Everyday Muslim’s third annual symposium: An Exploration of Black Muslims in British History and Heritage took place at Richmix Venue 2, in London on Saturday 18th March 2017. The aim of the symposium was to explore the constructions of Black Muslim identity and heritage in the UK and how the stories of Black British Muslims intersect within the wider British Muslim society and beyond.

We brought together those working in academia, heritage, arts and media organisations to interrogate the changing ways in which every day Black Muslim life has been represented in British history. Collectively, we sought to identify how the process of constructing a Black Muslim heritage has changed over the years and what forms that they might take in the future.

You are now able to share the day of presentations, spoken word and discussion as we begin to consider the views and debates around the representation of Black Muslims in British History and Heritage.

Welcome Note | Black Muslims in British History & Heritage

Tanya Muneera Williams introduces the third annual Everyday Muslim Symposium.

Michael Mumisa –The Importance of an Inclusive Archive

Phd Candidate and Cambridge Special Livignstone Scholar at Trinity Hall, Univeristy of Cambridge Michael Mumisa highlights the importance of why an inclusive Muslim archive matters and the lessons that can be learnt from Islam’s past.

Martin Spafford – Q&A Session

Martin Spafford, co-author of the new OCR Migration unit and retired history teacher answers questions from the audience.

Imruh Bakari – Africa in the Atlantic Triangle: Narratives, Archives and Identity

Film maker and writer Imruh Bakari explores the history and heritage of Black Muslims and its impact on identity.

AbdulMaalik Tailor – Developing a Black Muslim Tour of London

Tour guide, AbdulMaalik Tailor makes the case for extending learning about history and heritage outside of the classroom and explores the stages of creating a Black Muslim history tour.

Panel Discussion: Documenting History

Chaired by Tanya Muneera Williams, the panel explore the different mediums of representing black Muslim heritage. The panel include: AbdulMaalik Tailor from Muslim History Tours, presenter and fashion stylist Basma Khalifa, television presenter and host of Africa This Week Adama Munu and film maker and writer Imruh Bakari.

Sarah Garrod – Archives and the Value of Community Engagement

Archivist at the George Padmore Institute, Sarah Garrod talks about the institute, its importance as a space as an archive and educational resource and research centre housing material relating to the black community of Caribbean, African and Asian descent in Britain and continental Europe. She also highlights the importance and value of community engagement in preserving heritage and history.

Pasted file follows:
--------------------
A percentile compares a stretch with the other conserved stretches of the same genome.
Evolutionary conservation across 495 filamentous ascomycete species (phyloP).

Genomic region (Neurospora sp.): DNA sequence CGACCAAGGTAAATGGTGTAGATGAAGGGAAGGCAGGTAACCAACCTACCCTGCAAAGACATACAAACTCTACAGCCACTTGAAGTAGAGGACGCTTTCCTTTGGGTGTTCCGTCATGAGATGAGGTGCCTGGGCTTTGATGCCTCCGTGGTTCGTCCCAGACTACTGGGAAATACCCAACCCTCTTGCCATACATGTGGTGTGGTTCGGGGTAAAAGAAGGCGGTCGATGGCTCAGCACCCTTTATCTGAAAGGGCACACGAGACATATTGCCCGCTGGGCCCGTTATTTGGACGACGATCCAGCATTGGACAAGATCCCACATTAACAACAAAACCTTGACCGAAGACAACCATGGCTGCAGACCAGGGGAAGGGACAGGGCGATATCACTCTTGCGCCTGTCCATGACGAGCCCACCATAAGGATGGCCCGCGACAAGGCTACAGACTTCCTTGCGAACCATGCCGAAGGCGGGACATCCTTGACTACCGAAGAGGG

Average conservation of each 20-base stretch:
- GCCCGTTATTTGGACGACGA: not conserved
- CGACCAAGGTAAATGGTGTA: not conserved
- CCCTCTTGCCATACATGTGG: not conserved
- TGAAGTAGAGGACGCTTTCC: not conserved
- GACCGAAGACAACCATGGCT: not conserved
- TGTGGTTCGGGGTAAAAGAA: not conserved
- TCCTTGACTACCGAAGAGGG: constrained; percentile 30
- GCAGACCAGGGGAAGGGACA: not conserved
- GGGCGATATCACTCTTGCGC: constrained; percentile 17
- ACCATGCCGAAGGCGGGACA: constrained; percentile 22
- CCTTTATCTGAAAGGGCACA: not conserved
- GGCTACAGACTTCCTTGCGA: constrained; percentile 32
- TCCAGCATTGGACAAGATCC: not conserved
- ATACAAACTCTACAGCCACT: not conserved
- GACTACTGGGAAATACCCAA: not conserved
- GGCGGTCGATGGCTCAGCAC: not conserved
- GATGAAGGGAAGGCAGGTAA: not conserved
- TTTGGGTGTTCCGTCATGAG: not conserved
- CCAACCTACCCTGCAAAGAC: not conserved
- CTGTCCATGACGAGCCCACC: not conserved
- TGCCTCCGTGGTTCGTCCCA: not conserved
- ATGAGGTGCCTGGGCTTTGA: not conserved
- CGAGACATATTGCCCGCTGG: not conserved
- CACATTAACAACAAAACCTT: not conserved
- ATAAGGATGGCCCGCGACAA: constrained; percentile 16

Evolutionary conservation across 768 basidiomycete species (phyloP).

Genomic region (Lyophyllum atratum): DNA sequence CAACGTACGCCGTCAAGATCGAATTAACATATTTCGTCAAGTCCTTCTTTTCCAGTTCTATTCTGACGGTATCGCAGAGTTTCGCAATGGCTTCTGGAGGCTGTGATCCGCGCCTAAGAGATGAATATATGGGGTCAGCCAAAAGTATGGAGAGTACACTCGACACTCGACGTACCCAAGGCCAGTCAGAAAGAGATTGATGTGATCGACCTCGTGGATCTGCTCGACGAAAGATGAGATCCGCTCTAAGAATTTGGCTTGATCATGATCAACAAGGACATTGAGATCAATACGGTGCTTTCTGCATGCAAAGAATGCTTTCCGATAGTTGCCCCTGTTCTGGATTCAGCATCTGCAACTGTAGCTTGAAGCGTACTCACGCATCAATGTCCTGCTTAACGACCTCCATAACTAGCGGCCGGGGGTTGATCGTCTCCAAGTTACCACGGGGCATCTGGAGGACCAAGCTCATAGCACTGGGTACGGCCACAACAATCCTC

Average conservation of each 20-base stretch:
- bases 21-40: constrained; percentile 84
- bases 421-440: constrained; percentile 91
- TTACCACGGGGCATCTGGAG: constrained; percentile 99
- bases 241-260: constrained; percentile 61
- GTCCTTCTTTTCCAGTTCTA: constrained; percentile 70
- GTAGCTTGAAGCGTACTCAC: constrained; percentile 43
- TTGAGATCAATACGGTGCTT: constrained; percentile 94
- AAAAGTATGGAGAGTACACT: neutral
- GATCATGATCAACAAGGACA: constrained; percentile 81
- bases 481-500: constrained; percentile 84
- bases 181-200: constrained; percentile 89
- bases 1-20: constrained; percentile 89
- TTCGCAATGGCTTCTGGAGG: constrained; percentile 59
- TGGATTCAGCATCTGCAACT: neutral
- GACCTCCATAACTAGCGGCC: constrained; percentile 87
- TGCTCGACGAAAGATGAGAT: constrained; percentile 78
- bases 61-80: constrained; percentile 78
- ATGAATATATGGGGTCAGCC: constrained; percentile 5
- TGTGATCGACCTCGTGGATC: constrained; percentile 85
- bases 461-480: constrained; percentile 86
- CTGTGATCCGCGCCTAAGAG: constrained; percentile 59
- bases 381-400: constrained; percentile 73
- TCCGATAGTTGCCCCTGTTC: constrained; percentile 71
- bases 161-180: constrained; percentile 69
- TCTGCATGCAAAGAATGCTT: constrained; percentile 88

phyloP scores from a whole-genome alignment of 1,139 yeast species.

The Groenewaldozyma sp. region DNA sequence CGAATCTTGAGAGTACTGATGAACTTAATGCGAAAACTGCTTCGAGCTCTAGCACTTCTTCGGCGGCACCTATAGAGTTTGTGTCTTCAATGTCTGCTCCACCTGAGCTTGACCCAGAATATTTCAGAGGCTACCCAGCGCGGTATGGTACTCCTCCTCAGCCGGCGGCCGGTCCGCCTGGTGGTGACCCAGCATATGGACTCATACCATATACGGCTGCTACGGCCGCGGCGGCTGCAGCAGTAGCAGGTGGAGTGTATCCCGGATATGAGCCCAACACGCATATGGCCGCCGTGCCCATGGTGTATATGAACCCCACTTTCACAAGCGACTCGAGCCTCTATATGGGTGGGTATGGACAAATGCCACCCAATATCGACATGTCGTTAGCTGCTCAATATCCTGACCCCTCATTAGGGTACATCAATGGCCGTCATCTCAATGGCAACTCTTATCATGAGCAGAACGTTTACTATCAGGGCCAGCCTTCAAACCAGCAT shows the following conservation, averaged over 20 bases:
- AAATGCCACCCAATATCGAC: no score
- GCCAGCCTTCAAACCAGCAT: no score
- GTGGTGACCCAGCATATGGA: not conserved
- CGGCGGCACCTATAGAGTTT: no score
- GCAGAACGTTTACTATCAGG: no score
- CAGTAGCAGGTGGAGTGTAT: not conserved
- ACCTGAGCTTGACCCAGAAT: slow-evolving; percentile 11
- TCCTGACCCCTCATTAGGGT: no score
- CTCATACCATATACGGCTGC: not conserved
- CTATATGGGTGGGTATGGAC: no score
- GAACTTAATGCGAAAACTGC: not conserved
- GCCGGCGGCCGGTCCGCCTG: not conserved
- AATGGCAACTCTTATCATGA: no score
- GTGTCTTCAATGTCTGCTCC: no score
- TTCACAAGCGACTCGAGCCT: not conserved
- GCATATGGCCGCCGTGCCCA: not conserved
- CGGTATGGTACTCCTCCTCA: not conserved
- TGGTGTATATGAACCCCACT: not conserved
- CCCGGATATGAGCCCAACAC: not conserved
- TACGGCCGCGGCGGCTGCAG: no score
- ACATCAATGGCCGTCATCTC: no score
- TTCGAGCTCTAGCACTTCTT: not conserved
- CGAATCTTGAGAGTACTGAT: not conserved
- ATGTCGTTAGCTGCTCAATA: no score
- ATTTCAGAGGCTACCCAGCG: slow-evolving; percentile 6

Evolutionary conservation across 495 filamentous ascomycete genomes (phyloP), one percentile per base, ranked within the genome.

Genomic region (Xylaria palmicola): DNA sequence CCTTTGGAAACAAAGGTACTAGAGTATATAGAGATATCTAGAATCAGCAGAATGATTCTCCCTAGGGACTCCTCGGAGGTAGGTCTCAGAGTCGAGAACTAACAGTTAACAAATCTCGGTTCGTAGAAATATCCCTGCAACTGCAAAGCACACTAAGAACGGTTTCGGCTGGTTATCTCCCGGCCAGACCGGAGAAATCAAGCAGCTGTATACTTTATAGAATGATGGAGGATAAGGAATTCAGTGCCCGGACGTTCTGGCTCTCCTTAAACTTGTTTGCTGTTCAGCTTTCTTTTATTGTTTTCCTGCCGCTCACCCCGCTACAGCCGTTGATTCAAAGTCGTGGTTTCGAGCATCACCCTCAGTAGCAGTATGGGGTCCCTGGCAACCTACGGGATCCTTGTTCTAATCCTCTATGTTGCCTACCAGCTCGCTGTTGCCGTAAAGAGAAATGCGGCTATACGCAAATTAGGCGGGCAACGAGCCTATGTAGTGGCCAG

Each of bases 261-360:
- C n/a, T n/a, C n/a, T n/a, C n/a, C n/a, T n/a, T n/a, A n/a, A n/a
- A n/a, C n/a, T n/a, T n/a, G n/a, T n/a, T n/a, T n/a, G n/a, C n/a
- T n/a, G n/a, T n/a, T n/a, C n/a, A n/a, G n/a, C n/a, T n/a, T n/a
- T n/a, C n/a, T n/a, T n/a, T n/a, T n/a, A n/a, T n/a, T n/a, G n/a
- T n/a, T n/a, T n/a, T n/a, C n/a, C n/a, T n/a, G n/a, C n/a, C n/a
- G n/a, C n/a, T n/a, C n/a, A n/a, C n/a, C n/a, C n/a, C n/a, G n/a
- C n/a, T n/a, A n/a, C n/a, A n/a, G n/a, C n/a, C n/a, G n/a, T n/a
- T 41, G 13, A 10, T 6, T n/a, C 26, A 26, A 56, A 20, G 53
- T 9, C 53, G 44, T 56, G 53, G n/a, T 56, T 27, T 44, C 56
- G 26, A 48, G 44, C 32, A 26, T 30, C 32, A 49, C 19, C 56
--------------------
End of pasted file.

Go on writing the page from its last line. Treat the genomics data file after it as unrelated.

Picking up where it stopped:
Jean Campbell, Kinsi Abdulleh and Abiel Tekeste Hagos – Rio Café, the Harlem of London

Numbi Arts members, Jean Campbell, Kinsi Abdulleh and Abiel Tekeste Hagos relay the history of the Somali community in London’s East End and reflect on past projects.

Abira Hussein – Healing through Archives

Archivist, Abira Hussein, reflects on the Healing through Archives project which looked at identity and a sense of belonging and its impact on health and well being among the Somali community in London.

Hannah Abdule –The Invisible Black Muslimah

Teacher, Hannah Abdule, introduces her research on the experience of Black Muslims, with a focus on women and explores the intersections of religion, gender and race.

Panel 2: Sharing our stories

Chaired by poet Mumtaza Mehri, the discussion explores personal experiences of faith, building and maintaining a community and refection of being black Muslims within the wider Muslim and social community. The panel includes cultural producer and facilitator Tanya Muneera Williams, community youth consultant Ismael Lea South, educational practitioner and facilitator Rakin Fetuga, teacher Hannah Abdule, author Habeeb Akande,professional palliative carer Henna Al-Rashid and author and community activist Amal Douglas

Wasi Daniju | re:present – Portraits of Black Muslim Women

Photographer, Wasi Daniju, explains what motivated her to produce theseries of photographs.

Open Mic session

Members of the audience share their spoken word and poetry.